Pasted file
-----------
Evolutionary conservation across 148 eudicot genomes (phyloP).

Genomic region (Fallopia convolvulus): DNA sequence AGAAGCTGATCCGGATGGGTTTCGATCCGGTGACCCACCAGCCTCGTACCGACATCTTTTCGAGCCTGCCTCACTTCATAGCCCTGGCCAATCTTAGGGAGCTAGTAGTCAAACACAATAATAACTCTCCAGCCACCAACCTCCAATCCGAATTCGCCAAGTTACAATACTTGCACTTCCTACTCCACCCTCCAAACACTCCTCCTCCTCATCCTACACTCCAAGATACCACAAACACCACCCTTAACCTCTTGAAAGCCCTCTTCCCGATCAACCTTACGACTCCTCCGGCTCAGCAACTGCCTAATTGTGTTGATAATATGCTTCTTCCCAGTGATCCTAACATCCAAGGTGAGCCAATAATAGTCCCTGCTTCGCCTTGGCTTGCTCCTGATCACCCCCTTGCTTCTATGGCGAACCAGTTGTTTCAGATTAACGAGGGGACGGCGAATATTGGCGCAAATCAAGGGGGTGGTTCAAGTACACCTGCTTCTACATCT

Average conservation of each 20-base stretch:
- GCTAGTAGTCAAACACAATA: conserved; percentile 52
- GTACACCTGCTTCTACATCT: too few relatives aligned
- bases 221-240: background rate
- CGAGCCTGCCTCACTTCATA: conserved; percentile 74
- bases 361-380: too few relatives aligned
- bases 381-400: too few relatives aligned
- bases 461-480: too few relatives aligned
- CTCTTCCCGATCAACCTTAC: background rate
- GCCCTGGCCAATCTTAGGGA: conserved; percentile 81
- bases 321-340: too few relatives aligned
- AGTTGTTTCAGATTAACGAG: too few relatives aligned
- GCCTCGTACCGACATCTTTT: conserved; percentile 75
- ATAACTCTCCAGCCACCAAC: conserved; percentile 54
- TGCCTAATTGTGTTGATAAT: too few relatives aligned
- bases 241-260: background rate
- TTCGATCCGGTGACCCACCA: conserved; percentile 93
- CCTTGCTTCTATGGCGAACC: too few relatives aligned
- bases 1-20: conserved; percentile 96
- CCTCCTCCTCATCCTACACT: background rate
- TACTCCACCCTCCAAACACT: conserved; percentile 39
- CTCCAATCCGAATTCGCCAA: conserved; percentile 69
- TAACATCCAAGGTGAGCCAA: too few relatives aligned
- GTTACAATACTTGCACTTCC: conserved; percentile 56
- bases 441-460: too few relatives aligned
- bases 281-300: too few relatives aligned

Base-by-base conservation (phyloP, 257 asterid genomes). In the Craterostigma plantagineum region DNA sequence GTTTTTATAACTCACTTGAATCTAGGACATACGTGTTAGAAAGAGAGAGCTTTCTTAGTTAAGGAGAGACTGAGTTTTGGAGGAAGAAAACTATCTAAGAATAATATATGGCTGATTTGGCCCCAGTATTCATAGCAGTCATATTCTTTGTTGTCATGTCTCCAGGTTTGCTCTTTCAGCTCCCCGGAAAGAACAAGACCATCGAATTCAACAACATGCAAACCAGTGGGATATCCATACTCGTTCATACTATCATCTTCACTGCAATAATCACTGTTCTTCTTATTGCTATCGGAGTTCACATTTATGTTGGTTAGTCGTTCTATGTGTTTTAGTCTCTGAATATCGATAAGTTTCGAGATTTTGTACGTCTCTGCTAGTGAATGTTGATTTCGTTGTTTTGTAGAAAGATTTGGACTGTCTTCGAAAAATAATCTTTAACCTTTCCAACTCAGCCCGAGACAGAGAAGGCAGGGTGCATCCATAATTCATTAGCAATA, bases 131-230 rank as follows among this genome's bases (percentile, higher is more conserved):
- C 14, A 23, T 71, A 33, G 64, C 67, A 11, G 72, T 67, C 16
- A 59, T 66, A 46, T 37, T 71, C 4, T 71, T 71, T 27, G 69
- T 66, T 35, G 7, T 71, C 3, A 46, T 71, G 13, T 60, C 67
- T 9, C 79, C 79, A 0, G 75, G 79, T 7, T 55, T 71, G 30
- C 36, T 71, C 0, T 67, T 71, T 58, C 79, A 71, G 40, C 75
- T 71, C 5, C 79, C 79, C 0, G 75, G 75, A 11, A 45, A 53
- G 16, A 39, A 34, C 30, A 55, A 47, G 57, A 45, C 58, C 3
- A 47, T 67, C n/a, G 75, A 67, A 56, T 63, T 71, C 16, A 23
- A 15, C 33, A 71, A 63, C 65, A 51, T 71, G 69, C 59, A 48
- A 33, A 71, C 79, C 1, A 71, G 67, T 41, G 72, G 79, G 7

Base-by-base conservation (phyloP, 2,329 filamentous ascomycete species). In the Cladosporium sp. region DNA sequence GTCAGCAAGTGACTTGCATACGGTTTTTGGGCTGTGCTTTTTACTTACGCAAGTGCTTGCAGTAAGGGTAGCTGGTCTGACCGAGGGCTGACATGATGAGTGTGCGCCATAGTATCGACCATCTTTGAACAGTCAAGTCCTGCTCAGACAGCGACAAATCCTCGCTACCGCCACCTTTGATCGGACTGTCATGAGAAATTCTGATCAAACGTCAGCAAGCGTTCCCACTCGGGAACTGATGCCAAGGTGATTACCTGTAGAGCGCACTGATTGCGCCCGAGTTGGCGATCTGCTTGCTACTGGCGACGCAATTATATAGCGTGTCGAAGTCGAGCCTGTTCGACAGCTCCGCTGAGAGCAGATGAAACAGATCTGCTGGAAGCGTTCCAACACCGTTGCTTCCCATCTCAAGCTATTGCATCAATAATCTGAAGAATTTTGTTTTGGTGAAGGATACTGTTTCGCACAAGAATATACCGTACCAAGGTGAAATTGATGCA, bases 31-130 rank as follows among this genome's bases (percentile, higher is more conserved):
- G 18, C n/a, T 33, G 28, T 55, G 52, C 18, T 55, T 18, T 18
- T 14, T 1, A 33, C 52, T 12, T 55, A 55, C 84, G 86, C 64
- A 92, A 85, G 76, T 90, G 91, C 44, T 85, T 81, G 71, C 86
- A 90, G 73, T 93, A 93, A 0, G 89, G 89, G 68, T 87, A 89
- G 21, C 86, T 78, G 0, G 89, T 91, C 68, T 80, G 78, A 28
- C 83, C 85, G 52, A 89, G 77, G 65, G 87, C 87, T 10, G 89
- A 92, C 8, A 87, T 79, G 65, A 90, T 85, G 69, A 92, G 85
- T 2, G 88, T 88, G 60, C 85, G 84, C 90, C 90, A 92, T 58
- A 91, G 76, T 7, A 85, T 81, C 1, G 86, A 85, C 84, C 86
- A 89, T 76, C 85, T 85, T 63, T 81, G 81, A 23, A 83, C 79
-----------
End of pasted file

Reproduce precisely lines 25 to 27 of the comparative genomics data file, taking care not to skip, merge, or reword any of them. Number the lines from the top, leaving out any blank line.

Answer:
- TAACATCCAAGGTGAGCCAA: too few relatives aligned
- GTTACAATACTTGCACTTCC: conserved; percentile 56
- bases 441-460: too few relatives aligned